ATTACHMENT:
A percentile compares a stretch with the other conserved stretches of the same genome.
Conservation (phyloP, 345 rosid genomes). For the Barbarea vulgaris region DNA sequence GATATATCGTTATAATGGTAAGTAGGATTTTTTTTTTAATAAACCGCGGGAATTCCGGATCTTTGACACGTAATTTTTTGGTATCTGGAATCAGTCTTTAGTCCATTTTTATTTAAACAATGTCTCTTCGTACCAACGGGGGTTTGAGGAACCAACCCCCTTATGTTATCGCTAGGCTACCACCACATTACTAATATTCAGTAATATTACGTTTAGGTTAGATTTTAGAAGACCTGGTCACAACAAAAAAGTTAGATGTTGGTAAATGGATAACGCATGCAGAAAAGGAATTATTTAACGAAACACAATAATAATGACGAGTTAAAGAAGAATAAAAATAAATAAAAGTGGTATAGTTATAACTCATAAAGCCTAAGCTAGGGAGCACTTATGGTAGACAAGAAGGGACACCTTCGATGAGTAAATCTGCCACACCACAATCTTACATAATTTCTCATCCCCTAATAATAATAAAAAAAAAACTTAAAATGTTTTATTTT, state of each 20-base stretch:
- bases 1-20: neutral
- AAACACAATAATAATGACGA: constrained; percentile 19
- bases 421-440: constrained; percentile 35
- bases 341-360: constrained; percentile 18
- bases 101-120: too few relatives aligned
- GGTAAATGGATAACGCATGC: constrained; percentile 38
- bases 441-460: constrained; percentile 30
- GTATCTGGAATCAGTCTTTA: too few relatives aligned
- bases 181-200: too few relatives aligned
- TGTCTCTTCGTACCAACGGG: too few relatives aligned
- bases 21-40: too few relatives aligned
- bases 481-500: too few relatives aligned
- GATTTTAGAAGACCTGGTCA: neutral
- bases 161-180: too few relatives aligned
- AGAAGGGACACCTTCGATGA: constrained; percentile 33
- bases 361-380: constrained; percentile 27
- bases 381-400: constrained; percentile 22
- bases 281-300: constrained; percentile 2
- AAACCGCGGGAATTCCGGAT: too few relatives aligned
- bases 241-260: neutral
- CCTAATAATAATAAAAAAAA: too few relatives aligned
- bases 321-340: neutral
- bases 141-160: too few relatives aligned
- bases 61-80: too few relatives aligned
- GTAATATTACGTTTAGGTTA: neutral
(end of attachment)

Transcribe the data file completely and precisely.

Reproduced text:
A percentile compares a stretch with the other conserved stretches of the same genome.
Conservation (phyloP, 345 rosid genomes). For the Barbarea vulgaris region DNA sequence GATATATCGTTATAATGGTAAGTAGGATTTTTTTTTTAATAAACCGCGGGAATTCCGGATCTTTGACACGTAATTTTTTGGTATCTGGAATCAGTCTTTAGTCCATTTTTATTTAAACAATGTCTCTTCGTACCAACGGGGGTTTGAGGAACCAACCCCCTTATGTTATCGCTAGGCTACCACCACATTACTAATATTCAGTAATATTACGTTTAGGTTAGATTTTAGAAGACCTGGTCACAACAAAAAAGTTAGATGTTGGTAAATGGATAACGCATGCAGAAAAGGAATTATTTAACGAAACACAATAATAATGACGAGTTAAAGAAGAATAAAAATAAATAAAAGTGGTATAGTTATAACTCATAAAGCCTAAGCTAGGGAGCACTTATGGTAGACAAGAAGGGACACCTTCGATGAGTAAATCTGCCACACCACAATCTTACATAATTTCTCATCCCCTAATAATAATAAAAAAAAAACTTAAAATGTTTTATTTT, state of each 20-base stretch:
- bases 1-20: neutral
- AAACACAATAATAATGACGA: constrained; percentile 19
- bases 421-440: constrained; percentile 35
- bases 341-360: constrained; percentile 18
- bases 101-120: too few relatives aligned
- GGTAAATGGATAACGCATGC: constrained; percentile 38
- bases 441-460: constrained; percentile 30
- GTATCTGGAATCAGTCTTTA: too few relatives aligned
- bases 181-200: too few relatives aligned
- TGTCTCTTCGTACCAACGGG: too few relatives aligned
- bases 21-40: too few relatives aligned
- bases 481-500: too few relatives aligned
- GATTTTAGAAGACCTGGTCA: neutral
- bases 161-180: too few relatives aligned
- AGAAGGGACACCTTCGATGA: constrained; percentile 33
- bases 361-380: constrained; percentile 27
- bases 381-400: constrained; percentile 22
- bases 281-300: constrained; percentile 2
- AAACCGCGGGAATTCCGGAT: too few relatives aligned
- bases 241-260: neutral
- CCTAATAATAATAAAAAAAA: too few relatives aligned
- bases 321-340: neutral
- bases 141-160: too few relatives aligned
- bases 61-80: too few relatives aligned
- GTAATATTACGTTTAGGTTA: neutral